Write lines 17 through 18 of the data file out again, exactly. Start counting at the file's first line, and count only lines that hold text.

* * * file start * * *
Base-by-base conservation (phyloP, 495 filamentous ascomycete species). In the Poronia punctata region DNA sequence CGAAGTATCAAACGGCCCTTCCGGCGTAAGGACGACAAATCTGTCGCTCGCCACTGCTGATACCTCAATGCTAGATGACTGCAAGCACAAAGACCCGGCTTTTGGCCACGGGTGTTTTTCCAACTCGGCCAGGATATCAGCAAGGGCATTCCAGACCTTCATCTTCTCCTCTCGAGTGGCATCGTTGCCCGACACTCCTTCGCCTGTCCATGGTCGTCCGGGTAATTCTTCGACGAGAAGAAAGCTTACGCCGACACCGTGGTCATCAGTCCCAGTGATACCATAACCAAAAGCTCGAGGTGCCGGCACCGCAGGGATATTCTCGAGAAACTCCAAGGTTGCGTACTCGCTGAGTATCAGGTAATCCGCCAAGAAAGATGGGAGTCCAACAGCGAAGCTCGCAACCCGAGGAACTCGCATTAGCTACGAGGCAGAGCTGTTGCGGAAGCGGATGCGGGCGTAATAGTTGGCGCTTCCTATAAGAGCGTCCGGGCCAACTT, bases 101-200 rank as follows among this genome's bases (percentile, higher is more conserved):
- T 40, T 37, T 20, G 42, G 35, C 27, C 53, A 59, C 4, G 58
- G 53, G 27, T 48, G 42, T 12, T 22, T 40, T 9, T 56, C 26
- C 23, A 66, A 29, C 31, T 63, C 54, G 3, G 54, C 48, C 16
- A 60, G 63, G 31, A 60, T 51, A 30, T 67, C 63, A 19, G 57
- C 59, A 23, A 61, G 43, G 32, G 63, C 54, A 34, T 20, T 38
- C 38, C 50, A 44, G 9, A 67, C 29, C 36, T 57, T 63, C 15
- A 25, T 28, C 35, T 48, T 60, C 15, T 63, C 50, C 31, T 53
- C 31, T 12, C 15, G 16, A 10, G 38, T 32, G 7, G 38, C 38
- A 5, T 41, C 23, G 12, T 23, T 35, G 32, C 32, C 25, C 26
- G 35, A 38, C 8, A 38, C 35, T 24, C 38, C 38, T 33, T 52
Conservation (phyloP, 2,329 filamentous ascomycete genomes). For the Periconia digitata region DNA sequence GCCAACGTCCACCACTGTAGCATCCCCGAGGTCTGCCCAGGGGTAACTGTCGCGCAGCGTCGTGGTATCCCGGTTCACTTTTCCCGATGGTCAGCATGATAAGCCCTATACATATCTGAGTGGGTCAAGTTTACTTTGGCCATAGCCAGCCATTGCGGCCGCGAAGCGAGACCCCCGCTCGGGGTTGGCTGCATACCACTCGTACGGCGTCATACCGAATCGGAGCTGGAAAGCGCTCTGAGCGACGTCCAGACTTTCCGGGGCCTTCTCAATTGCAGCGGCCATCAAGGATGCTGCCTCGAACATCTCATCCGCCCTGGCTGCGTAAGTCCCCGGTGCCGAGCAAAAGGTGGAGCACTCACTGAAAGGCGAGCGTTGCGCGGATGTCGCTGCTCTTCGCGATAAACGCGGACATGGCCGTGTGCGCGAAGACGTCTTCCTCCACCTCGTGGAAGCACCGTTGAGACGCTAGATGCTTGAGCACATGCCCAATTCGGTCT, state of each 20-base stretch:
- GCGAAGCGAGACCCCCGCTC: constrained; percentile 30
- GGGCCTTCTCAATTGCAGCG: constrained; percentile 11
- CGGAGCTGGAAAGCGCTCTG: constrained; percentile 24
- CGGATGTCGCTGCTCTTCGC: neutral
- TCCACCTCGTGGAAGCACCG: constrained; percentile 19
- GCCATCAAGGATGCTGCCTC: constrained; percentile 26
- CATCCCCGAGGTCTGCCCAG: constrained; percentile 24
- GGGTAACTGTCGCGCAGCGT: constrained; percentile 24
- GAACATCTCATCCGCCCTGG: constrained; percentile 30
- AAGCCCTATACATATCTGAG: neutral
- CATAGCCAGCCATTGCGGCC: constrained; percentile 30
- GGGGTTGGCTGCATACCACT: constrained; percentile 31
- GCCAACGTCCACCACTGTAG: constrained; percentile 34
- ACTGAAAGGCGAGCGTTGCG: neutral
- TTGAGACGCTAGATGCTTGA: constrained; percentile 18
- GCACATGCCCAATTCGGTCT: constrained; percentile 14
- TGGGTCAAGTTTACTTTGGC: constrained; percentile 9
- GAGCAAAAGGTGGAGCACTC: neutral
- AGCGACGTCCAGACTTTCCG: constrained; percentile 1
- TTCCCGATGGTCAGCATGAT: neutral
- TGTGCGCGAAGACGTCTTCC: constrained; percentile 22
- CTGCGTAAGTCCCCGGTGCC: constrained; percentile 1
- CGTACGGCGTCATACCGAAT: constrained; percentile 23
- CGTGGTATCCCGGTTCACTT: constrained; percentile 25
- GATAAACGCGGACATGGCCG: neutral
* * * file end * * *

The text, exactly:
- TCCACCTCGTGGAAGCACCG: constrained; percentile 19
- GCCATCAAGGATGCTGCCTC: constrained; percentile 26